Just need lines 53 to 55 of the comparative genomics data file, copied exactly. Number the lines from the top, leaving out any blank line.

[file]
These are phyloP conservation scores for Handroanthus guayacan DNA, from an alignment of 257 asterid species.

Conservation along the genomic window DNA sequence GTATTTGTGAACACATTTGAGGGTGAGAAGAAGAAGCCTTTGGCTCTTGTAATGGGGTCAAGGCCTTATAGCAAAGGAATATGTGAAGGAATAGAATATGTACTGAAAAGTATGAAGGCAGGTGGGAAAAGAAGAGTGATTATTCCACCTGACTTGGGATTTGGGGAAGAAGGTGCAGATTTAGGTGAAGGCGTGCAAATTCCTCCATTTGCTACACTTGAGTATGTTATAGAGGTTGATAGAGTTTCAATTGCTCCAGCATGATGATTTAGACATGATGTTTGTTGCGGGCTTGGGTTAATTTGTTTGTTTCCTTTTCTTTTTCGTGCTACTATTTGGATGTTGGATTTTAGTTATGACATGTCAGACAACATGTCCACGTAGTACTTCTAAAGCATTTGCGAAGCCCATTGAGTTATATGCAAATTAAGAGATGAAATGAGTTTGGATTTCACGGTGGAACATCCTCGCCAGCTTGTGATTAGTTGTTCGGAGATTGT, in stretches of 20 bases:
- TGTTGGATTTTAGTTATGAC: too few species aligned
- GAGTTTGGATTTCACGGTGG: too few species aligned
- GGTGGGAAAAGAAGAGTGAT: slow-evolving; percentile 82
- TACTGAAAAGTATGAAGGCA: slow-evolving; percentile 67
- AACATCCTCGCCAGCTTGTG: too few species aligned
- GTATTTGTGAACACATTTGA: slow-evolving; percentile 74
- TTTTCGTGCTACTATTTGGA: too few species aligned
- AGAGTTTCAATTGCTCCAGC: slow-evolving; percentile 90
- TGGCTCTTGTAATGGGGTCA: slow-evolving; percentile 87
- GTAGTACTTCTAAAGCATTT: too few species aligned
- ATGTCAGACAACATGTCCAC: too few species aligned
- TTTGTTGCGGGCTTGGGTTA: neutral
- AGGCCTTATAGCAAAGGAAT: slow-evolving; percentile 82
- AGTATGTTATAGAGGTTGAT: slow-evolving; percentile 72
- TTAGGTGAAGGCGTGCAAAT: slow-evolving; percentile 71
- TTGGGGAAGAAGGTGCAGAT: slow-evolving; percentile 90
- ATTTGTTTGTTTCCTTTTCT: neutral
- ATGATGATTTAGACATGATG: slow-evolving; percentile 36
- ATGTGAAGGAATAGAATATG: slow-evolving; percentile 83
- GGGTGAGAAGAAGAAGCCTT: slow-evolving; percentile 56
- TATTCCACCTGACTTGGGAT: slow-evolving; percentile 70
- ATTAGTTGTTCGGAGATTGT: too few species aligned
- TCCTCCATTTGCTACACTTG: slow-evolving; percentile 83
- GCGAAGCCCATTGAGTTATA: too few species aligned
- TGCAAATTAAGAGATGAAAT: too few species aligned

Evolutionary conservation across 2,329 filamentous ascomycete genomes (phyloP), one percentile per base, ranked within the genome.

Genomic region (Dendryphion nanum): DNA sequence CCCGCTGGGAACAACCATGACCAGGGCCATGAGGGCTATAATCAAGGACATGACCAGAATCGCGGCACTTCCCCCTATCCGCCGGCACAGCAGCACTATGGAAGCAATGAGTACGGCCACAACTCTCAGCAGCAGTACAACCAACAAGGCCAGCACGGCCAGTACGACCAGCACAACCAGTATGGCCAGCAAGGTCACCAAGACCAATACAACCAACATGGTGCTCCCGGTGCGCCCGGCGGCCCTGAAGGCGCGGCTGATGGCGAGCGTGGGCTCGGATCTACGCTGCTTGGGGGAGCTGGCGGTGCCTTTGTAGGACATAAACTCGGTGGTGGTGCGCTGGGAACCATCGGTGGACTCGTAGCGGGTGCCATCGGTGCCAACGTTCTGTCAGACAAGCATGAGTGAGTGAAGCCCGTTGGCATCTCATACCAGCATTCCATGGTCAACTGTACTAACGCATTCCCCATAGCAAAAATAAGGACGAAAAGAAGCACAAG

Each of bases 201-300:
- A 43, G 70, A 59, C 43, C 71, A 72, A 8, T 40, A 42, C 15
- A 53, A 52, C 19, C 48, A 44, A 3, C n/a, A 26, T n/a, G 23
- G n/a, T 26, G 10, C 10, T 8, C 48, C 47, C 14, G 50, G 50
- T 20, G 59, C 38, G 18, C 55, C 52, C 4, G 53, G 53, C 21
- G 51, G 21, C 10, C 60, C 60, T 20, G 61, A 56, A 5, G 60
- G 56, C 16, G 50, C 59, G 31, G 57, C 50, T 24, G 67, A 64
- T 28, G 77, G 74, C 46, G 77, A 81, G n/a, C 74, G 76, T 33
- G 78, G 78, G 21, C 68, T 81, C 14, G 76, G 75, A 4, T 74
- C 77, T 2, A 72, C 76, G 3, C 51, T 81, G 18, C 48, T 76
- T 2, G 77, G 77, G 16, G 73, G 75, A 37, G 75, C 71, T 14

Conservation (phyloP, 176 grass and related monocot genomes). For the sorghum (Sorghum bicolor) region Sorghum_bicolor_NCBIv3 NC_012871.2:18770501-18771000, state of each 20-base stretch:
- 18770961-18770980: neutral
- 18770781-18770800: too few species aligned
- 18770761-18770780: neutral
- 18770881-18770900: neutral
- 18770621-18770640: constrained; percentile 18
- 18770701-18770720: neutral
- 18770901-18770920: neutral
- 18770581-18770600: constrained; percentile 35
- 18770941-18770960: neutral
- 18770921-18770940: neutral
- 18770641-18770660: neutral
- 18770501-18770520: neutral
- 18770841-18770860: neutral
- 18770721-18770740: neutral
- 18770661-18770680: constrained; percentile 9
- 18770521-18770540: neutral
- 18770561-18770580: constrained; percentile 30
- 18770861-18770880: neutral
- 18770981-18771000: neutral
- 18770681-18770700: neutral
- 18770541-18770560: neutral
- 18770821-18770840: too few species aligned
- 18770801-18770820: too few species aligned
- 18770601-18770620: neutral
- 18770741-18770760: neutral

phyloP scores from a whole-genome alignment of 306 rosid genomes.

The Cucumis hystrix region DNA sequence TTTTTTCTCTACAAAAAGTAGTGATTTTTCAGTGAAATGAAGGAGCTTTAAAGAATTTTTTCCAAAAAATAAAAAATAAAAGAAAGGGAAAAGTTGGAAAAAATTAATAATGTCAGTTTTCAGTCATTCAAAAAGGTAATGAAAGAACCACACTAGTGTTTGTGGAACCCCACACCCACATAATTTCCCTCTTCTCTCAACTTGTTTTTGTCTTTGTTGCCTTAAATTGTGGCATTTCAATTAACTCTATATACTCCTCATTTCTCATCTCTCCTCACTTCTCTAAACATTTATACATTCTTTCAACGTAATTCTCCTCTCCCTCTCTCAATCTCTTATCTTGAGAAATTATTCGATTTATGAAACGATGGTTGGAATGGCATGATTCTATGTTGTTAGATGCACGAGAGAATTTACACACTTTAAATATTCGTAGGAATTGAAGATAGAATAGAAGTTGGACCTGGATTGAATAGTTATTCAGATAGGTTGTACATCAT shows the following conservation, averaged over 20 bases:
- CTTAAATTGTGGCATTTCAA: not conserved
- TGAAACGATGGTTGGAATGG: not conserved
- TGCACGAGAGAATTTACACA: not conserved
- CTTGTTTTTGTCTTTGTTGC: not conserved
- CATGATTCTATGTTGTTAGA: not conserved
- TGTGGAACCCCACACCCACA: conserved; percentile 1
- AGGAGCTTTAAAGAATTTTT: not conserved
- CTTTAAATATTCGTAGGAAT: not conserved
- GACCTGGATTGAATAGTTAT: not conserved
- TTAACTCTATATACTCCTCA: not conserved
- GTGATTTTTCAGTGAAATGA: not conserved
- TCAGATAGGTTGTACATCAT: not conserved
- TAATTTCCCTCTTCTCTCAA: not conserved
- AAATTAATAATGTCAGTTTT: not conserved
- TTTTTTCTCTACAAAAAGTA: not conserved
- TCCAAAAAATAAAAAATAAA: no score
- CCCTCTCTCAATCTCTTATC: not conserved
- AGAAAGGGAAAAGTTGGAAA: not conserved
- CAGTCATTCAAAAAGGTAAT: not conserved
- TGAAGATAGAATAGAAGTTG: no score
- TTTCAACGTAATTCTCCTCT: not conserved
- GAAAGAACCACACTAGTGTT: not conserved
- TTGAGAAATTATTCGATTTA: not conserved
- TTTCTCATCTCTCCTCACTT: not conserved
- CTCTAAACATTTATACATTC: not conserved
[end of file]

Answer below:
- 18770501-18770520: neutral
- 18770841-18770860: neutral
- 18770721-18770740: neutral